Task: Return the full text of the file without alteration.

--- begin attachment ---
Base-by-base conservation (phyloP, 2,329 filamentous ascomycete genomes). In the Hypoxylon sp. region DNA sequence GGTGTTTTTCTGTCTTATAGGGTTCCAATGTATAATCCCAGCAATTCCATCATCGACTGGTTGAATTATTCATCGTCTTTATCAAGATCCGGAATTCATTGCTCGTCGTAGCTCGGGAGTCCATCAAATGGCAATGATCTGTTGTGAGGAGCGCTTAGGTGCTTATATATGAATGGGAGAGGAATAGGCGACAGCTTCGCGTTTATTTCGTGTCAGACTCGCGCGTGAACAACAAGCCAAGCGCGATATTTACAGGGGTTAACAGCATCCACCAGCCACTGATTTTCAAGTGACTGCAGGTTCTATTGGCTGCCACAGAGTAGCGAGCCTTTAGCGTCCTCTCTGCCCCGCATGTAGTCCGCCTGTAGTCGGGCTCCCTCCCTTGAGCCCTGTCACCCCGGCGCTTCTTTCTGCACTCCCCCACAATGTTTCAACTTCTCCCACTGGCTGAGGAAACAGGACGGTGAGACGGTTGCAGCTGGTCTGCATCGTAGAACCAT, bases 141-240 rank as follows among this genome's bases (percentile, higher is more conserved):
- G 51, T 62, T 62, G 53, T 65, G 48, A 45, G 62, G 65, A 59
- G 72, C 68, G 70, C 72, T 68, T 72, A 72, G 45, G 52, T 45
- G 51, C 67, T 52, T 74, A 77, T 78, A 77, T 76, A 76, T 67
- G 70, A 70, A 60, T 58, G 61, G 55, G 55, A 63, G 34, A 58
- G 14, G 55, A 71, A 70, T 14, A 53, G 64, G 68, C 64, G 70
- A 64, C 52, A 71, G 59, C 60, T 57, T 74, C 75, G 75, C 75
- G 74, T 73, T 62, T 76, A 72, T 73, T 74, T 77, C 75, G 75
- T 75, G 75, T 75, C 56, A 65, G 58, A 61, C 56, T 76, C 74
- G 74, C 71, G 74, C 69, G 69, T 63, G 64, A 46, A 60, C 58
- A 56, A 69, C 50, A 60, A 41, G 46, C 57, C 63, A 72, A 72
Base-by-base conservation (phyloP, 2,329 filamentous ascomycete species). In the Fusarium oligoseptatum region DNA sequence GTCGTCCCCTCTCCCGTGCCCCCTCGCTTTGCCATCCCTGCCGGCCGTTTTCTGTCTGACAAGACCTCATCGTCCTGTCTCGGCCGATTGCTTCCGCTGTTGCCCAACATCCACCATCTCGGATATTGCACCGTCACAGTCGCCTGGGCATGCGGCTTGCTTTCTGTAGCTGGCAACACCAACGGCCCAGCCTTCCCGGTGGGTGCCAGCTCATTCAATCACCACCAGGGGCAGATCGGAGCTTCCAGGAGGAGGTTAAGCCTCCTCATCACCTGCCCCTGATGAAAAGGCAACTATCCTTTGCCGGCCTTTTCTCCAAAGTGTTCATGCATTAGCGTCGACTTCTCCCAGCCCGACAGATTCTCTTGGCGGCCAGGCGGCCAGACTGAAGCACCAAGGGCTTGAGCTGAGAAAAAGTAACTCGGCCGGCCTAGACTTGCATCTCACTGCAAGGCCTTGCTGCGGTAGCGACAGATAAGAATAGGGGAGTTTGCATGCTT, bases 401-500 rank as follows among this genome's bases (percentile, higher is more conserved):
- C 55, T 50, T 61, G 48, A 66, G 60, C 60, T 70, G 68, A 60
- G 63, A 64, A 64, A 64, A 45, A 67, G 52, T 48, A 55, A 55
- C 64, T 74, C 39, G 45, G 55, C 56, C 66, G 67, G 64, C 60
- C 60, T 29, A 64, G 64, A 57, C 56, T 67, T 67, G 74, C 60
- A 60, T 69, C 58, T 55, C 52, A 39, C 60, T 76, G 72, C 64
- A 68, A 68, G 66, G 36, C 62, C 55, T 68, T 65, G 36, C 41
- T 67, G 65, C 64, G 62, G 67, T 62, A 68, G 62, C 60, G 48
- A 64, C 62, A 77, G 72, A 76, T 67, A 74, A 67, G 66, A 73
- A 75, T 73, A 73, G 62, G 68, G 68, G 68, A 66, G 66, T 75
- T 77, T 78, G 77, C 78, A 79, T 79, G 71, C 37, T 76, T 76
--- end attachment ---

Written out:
Base-by-base conservation (phyloP, 2,329 filamentous ascomycete genomes). In the Hypoxylon sp. region DNA sequence GGTGTTTTTCTGTCTTATAGGGTTCCAATGTATAATCCCAGCAATTCCATCATCGACTGGTTGAATTATTCATCGTCTTTATCAAGATCCGGAATTCATTGCTCGTCGTAGCTCGGGAGTCCATCAAATGGCAATGATCTGTTGTGAGGAGCGCTTAGGTGCTTATATATGAATGGGAGAGGAATAGGCGACAGCTTCGCGTTTATTTCGTGTCAGACTCGCGCGTGAACAACAAGCCAAGCGCGATATTTACAGGGGTTAACAGCATCCACCAGCCACTGATTTTCAAGTGACTGCAGGTTCTATTGGCTGCCACAGAGTAGCGAGCCTTTAGCGTCCTCTCTGCCCCGCATGTAGTCCGCCTGTAGTCGGGCTCCCTCCCTTGAGCCCTGTCACCCCGGCGCTTCTTTCTGCACTCCCCCACAATGTTTCAACTTCTCCCACTGGCTGAGGAAACAGGACGGTGAGACGGTTGCAGCTGGTCTGCATCGTAGAACCAT, bases 141-240 rank as follows among this genome's bases (percentile, higher is more conserved):
- G 51, T 62, T 62, G 53, T 65, G 48, A 45, G 62, G 65, A 59
- G 72, C 68, G 70, C 72, T 68, T 72, A 72, G 45, G 52, T 45
- G 51, C 67, T 52, T 74, A 77, T 78, A 77, T 76, A 76, T 67
- G 70, A 70, A 60, T 58, G 61, G 55, G 55, A 63, G 34, A 58
- G 14, G 55, A 71, A 70, T 14, A 53, G 64, G 68, C 64, G 70
- A 64, C 52, A 71, G 59, C 60, T 57, T 74, C 75, G 75, C 75
- G 74, T 73, T 62, T 76, A 72, T 73, T 74, T 77, C 75, G 75
- T 75, G 75, T 75, C 56, A 65, G 58, A 61, C 56, T 76, C 74
- G 74, C 71, G 74, C 69, G 69, T 63, G 64, A 46, A 60, C 58
- A 56, A 69, C 50, A 60, A 41, G 46, C 57, C 63, A 72, A 72
Base-by-base conservation (phyloP, 2,329 filamentous ascomycete species). In the Fusarium oligoseptatum region DNA sequence GTCGTCCCCTCTCCCGTGCCCCCTCGCTTTGCCATCCCTGCCGGCCGTTTTCTGTCTGACAAGACCTCATCGTCCTGTCTCGGCCGATTGCTTCCGCTGTTGCCCAACATCCACCATCTCGGATATTGCACCGTCACAGTCGCCTGGGCATGCGGCTTGCTTTCTGTAGCTGGCAACACCAACGGCCCAGCCTTCCCGGTGGGTGCCAGCTCATTCAATCACCACCAGGGGCAGATCGGAGCTTCCAGGAGGAGGTTAAGCCTCCTCATCACCTGCCCCTGATGAAAAGGCAACTATCCTTTGCCGGCCTTTTCTCCAAAGTGTTCATGCATTAGCGTCGACTTCTCCCAGCCCGACAGATTCTCTTGGCGGCCAGGCGGCCAGACTGAAGCACCAAGGGCTTGAGCTGAGAAAAAGTAACTCGGCCGGCCTAGACTTGCATCTCACTGCAAGGCCTTGCTGCGGTAGCGACAGATAAGAATAGGGGAGTTTGCATGCTT, bases 401-500 rank as follows among this genome's bases (percentile, higher is more conserved):
- C 55, T 50, T 61, G 48, A 66, G 60, C 60, T 70, G 68, A 60
- G 63, A 64, A 64, A 64, A 45, A 67, G 52, T 48, A 55, A 55
- C 64, T 74, C 39, G 45, G 55, C 56, C 66, G 67, G 64, C 60
- C 60, T 29, A 64, G 64, A 57, C 56, T 67, T 67, G 74, C 60
- A 60, T 69, C 58, T 55, C 52, A 39, C 60, T 76, G 72, C 64
- A 68, A 68, G 66, G 36, C 62, C 55, T 68, T 65, G 36, C 41
- T 67, G 65, C 64, G 62, G 67, T 62, A 68, G 62, C 60, G 48
- A 64, C 62, A 77, G 72, A 76, T 67, A 74, A 67, G 66, A 73
- A 75, T 73, A 73, G 62, G 68, G 68, G 68, A 66, G 66, T 75
- T 77, T 78, G 77, C 78, A 79, T 79, G 71, C 37, T 76, T 76